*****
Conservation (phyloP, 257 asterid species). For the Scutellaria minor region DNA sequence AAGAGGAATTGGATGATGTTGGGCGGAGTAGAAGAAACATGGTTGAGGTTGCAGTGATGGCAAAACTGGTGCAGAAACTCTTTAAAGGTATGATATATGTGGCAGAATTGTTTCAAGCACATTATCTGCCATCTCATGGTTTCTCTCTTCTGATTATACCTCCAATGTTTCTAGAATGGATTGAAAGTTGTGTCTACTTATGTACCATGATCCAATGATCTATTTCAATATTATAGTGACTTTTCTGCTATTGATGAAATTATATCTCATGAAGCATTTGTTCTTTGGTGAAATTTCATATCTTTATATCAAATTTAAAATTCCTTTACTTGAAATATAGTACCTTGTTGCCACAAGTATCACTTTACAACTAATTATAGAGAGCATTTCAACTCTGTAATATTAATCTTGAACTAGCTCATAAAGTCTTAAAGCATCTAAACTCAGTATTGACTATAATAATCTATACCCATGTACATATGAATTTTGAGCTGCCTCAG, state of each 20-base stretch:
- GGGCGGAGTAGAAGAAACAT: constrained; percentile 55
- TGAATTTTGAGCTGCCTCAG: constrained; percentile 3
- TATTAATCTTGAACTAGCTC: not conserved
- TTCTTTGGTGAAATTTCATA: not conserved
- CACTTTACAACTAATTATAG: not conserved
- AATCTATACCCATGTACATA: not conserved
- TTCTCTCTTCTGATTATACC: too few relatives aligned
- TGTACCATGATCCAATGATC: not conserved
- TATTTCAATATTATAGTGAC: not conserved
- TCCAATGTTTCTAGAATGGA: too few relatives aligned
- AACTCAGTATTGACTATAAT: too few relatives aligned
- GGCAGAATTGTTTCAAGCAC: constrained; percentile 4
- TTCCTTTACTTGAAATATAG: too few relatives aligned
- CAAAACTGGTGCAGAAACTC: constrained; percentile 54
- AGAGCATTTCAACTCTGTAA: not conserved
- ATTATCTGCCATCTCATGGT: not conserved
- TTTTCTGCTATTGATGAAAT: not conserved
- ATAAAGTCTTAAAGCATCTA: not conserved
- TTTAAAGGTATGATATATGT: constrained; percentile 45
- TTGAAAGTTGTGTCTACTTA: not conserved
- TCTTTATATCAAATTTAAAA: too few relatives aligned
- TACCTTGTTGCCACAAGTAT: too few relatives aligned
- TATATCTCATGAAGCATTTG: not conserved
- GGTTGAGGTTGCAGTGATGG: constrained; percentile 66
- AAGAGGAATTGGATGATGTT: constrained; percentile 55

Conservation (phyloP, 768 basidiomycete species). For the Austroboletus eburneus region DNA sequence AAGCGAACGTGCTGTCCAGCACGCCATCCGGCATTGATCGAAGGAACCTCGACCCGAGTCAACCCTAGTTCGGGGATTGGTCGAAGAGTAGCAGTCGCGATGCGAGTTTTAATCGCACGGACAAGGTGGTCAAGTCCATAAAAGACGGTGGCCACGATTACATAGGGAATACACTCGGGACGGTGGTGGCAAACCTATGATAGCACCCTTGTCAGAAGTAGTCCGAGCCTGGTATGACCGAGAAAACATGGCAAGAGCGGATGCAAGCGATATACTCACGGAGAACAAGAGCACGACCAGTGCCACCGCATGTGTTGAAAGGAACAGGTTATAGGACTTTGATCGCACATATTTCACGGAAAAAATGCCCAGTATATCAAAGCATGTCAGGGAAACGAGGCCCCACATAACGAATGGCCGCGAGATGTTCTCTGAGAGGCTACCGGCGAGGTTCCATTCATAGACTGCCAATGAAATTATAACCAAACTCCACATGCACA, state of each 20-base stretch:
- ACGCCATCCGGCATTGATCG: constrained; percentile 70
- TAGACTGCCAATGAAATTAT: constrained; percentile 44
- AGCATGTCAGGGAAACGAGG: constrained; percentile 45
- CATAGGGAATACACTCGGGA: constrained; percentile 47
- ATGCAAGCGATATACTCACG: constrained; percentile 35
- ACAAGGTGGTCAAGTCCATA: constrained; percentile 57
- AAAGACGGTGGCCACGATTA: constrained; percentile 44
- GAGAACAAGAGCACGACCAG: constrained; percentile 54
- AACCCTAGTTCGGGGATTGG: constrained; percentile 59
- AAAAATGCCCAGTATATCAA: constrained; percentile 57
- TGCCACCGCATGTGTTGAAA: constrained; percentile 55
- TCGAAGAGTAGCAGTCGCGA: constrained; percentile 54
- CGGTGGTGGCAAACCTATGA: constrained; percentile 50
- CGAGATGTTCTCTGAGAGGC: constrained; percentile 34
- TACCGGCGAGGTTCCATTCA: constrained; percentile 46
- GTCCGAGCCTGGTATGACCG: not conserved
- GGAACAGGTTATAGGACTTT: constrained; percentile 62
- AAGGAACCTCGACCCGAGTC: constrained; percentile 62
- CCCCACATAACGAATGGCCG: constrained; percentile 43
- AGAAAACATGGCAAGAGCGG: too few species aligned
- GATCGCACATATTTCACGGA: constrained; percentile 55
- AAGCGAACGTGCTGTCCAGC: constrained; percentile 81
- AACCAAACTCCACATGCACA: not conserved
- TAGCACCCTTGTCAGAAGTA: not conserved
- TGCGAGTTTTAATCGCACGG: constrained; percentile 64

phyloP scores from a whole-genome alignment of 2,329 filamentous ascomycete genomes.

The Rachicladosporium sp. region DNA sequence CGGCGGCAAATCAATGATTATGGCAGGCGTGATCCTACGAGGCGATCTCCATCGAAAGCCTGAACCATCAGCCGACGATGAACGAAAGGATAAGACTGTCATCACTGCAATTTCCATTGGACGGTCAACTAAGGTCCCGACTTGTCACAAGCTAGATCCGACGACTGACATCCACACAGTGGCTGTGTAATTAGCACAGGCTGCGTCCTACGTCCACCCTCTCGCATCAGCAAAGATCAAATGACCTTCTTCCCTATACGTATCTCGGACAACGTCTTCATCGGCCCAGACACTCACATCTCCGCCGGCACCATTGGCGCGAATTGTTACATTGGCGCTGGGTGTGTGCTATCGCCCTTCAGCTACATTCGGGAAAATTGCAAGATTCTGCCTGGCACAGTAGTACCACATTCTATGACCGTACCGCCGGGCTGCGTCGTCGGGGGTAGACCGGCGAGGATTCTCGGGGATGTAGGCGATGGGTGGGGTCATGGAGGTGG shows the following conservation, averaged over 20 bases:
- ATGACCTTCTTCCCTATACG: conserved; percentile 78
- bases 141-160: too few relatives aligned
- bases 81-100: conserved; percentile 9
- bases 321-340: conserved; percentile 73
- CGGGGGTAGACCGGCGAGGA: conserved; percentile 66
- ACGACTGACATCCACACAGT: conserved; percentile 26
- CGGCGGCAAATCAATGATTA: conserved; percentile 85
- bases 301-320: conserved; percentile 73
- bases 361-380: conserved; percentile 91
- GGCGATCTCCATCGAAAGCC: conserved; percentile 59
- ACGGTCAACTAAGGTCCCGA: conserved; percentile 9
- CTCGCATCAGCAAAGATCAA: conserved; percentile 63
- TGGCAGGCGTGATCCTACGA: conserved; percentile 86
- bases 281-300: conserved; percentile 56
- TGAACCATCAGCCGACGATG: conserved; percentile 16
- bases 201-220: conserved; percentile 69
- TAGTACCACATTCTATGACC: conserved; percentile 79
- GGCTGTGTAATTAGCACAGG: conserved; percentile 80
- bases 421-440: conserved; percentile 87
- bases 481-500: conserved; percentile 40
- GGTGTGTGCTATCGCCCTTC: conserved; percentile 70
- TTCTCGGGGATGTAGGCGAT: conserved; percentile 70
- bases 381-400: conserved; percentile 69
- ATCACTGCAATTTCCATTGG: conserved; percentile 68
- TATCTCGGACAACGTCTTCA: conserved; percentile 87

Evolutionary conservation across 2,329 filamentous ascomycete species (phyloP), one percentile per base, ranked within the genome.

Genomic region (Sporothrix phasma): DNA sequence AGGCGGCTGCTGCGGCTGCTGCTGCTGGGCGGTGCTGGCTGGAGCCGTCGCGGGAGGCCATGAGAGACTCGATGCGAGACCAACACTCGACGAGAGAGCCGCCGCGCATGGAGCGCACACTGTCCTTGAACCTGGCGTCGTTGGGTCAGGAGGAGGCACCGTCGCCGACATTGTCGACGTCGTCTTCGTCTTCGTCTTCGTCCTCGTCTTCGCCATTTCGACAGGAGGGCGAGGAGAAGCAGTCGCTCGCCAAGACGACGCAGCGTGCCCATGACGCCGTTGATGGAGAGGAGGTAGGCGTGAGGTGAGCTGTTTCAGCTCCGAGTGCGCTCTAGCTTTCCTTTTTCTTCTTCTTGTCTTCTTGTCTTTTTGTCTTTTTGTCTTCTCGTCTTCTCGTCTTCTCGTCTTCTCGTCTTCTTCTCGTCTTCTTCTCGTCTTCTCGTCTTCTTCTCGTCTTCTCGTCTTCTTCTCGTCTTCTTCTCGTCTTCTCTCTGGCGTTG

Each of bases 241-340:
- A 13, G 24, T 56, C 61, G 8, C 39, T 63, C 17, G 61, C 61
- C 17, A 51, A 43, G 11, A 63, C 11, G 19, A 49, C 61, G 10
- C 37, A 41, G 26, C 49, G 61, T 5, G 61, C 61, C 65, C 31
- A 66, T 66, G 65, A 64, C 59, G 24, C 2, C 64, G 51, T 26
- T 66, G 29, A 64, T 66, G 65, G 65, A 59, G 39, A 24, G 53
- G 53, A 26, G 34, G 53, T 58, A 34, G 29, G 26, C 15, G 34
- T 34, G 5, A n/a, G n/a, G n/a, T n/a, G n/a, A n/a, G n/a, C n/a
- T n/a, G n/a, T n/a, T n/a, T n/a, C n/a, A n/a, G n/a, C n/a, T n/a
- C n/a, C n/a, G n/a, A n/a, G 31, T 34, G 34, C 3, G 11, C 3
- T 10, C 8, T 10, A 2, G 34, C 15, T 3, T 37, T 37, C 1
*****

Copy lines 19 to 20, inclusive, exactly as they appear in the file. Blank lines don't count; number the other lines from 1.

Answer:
- ATAAAGTCTTAAAGCATCTA: not conserved
- TTTAAAGGTATGATATATGT: constrained; percentile 45